It is the stunningly sad stand taken by Umar ibn al-Khattab and a number of other sahaba against an order by the Messenger of Allah to bring him something to record a testament for them. He promised that this would prevent their backsliding into error.1
This Thursday Calamity is, indeed, a most tragic one. It is narrated by all authors of sahihs and sunan and is documented by all traditionists and historians. In a section dealing with the statement of the ailing Messenger (pbuh): “Get away from me,” al-Bukhari records it in his Sahih,2 relying on the authority of `Ubaydullah ibn Abdullah ibn `Utbah ibn Mas`ud. Abdullah quotes Ibn `Abbas saying that when death approached the Messenger of Allah, his house became full of men including Umar ibn al-Khattab.
The Messenger of Allah said: “Let me write you something that will forever protect you against straying after me.” Umar said: “The Prophet is in a state of delirium, and you have with you the Qur'an; so, the Book of Allah suffices us.” Those who were present there argued among themselves, and their argument developed into a dispute.
Some of them said: “Come close to the Prophet so that he may write you something that will safeguard you against straying after him,” while others repeated what Umar had said. When the argument and dispute intensified in the presence of the Prophet, the Messenger of Allah said to them: “Get away from me.” Ibn Abbas used to say: “The calamity, the real calamity, is what discouraged the Messenger of Allah from writing what he wished to write on account of their argument and dispute.”
The authenticity of this hadith is not questioned, nor is the occasion whereupon it came to be. Al-Bukhari quotes it in his treatise on knowledge on page 22, Vol. 1, of his Sahih, and it is recorded in many other books. He quotes it in several places of his Sahih. Muslim, too, quotes it at the conclusion of the Prophet's will in his Sahih on page 14, Vol. 2. Ahmad narrates Ibn Abbas's hadith on p. 325, Vol. 1, of his Musnad. It is narrated by all authors of traditions and books of history, each writer editing it yet retaining its gist, reiterating the fact that the Prophet was described as “hallucinating,” or “delirious.”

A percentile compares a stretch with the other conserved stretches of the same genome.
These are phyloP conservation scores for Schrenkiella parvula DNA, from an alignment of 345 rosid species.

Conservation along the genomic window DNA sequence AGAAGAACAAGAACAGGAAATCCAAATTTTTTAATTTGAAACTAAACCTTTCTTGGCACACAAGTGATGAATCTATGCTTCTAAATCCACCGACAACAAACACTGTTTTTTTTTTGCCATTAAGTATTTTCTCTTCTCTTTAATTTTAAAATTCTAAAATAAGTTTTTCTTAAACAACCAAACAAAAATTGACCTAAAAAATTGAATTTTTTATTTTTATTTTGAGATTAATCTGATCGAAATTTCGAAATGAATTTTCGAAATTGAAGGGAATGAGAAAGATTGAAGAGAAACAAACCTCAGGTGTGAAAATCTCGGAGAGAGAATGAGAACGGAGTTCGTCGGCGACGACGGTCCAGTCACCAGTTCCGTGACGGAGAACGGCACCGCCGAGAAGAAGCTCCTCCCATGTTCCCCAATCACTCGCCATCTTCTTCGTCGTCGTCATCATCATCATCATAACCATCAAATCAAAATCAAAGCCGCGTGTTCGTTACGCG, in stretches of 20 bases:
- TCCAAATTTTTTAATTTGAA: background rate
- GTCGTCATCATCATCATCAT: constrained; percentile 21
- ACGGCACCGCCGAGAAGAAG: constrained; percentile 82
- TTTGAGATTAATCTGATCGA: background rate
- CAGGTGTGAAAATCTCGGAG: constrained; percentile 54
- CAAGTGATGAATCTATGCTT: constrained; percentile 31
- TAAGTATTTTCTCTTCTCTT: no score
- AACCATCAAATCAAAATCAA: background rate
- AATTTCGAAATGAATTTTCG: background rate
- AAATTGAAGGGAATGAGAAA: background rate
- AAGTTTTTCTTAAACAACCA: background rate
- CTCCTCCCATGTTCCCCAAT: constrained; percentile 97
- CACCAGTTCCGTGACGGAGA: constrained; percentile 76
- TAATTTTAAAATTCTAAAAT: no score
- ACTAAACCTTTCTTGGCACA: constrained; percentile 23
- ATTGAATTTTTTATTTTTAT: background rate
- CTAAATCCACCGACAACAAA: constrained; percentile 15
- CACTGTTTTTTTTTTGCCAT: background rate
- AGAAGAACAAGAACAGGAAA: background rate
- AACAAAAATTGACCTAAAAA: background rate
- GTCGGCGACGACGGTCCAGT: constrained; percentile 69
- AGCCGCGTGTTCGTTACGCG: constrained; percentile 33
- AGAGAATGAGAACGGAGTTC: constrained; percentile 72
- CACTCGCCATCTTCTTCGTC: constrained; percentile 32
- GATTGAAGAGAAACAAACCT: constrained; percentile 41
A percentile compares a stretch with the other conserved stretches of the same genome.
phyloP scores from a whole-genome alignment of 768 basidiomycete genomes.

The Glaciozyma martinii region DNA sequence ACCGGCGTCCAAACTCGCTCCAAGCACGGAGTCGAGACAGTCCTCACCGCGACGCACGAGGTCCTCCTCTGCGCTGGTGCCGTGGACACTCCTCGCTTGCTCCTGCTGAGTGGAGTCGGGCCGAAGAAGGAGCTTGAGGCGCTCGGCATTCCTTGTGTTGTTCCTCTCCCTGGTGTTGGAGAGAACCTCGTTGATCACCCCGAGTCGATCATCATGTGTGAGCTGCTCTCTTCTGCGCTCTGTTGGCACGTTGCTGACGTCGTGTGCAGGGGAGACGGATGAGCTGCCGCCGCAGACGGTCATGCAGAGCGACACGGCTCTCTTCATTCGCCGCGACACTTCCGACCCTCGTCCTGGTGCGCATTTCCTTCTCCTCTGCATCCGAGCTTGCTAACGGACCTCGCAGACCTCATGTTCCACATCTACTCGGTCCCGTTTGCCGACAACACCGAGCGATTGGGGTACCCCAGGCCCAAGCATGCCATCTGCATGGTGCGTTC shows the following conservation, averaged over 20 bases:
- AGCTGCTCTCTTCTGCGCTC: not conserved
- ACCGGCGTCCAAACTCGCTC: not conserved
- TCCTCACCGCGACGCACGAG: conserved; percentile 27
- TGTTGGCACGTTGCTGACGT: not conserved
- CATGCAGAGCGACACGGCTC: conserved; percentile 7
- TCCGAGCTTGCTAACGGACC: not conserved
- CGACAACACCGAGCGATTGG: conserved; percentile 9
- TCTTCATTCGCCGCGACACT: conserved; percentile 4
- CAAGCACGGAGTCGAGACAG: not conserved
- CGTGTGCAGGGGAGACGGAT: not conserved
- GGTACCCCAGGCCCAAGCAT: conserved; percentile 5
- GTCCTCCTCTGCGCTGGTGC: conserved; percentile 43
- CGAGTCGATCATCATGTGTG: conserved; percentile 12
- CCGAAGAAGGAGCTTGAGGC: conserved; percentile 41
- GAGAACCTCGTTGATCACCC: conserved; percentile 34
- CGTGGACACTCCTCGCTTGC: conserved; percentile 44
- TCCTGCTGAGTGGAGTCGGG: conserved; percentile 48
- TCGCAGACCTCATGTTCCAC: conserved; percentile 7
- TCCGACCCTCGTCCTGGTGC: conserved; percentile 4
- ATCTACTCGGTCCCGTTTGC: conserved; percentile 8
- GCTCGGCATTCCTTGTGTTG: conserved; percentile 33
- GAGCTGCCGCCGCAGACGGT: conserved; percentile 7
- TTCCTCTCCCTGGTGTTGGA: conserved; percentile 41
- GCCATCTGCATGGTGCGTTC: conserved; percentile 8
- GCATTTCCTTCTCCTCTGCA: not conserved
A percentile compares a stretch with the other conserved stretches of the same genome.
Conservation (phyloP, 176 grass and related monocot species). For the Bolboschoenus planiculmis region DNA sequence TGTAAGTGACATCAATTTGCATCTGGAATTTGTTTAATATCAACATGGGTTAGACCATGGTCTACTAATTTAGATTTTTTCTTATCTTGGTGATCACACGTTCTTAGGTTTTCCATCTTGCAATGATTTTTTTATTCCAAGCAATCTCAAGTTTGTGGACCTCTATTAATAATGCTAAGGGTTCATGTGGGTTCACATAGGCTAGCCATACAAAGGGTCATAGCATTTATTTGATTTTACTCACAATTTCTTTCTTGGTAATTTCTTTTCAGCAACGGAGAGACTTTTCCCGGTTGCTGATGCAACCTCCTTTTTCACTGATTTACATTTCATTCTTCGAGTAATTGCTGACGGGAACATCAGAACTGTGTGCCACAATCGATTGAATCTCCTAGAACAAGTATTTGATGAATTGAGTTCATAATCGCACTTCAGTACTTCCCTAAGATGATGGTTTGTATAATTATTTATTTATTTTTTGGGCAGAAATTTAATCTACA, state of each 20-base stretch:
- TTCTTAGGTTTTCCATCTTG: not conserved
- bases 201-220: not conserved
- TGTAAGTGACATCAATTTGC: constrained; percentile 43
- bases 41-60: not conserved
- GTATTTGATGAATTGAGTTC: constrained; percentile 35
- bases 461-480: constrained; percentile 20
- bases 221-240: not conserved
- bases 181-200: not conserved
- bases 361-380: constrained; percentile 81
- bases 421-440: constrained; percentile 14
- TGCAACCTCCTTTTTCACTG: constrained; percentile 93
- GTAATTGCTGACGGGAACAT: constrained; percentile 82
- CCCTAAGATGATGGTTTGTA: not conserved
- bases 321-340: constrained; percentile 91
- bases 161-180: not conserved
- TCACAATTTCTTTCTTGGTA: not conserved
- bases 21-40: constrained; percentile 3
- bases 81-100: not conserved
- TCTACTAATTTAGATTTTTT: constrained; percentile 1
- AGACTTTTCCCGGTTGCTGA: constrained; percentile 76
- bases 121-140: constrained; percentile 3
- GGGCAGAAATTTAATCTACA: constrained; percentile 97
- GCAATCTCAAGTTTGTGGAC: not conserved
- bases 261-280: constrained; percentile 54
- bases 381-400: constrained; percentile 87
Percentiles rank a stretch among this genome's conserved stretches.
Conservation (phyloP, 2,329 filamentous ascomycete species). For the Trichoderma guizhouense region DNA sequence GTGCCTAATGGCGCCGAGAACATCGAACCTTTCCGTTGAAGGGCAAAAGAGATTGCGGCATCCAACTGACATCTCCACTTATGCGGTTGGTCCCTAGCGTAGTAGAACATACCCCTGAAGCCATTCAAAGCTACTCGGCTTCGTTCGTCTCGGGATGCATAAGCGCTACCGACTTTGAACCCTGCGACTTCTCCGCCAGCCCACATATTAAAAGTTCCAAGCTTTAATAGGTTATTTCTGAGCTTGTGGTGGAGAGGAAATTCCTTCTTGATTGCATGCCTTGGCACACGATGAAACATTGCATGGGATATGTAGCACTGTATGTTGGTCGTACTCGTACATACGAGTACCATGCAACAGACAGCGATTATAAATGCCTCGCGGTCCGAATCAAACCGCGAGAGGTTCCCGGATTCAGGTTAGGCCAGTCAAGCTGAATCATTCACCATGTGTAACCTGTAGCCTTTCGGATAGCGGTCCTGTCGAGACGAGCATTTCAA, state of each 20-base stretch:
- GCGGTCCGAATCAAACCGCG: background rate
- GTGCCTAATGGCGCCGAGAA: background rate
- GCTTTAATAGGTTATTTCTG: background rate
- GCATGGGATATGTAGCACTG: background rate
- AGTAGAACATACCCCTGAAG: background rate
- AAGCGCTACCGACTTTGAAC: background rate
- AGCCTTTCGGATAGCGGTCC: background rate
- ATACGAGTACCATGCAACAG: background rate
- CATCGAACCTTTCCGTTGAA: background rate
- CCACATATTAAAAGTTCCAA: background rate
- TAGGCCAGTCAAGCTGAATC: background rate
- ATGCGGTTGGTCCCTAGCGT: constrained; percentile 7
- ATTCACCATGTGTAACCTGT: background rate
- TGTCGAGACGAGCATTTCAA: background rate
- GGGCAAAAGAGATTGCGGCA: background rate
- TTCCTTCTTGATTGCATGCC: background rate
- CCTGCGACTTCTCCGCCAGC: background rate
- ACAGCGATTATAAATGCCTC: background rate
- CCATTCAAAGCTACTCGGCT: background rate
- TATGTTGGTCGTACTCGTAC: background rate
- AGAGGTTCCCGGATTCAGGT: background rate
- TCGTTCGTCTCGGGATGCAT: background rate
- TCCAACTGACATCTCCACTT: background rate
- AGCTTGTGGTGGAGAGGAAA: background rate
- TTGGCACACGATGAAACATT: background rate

But they also mentioned that Umar had said: “The Prophet has been delirious” just to sanitize the statement and undermine the sentiments of those who found it abominable. Supporting this fact is what Abu Bakr Ahmad ibn Abdul-Aziz al-Jawhari has said in his book Al-Saqifa where he relies on the authority of Ibn Abbas.
Ibn Abbas has said,
When death approached the Messenger of Allah, there were many men present at his house. One of them was Umar ibn al-Khattab. The Messenger of Allah said: “Bring me ink and a tablet so that I may write you something that will safeguard you against straying after me.”
Those present at his house disputed among themselves. Some of them said, “Come close and watch the Prophet write you something,” while others repeated what Umar had said. When the argument and dispute intensified, the Messenger of Allah, became crossed and said: “Get away from me.”3
This proves that the traditionists who did not wish to state the name of the person who went against the Prophet's wish had nontheless quoted his statement verbatim. In a chapter on rewarding the envoys, in his book Al-Jihad wal Siyar, page 118, Vol. 2, al-Bukhari states:
Qabsah narrated a tradition to us from Ibn Ayeenah, Salman al-Ahwal, and Saeed ibn Jubayr. They consecutively quote Ibn Abbas saying: “On a Thursday__what a day that Thursday was....” He burst sobbing then went on to say, “...the pain of the Messenger of Allah intensified; so, he ordered us to bring him some writing material so that he might write us something whereby we would be protected against straying after him, but people disputed, knowing that nobody should dispute in the presence of any Prophe.
They said: `The Messenger of Allah is delirious.' He, therefore, said: `Leave me alone, for the pain I am suffering is more tolerable than what you are attributing to me.' He left in his will three orders: to get the polytheists out of the Arab land, to reward the envoys the same way whereby he used to reward them,' and I forgot the third one.”
The same hadith is narrated by Muslim at the conclusion of a chapter dealing with the will in his Sahih, and by Ahmad in Ibn Abbas's ahadith on page 222, Vol. 1, of his work, and by all other traditionists. It is obvious from this incident that Umar ibn al-Khattab was of the view that he was not bound by the Prophet's Sunnah.
This explains the edicts which he issued when he became the caliph and in which he employed his own view even when it contradicted the Prophet's statements. Actually, he followed his own personal views when he contradicted clear divine texts. He thus prohibited what Allah had permitted, and vice versa.
It is only natural to see that all his supporters among the sahaba harbor the same attitude with regard to the Prophet's Sunnah. The next chapters will prove to the reader that those sahabah had in fact, and to the great misfortune of the Islamic Ummah, forsaken the Sunnah of the Prophet and adopted the Sunnah of Umar ibn al-Khattab instead.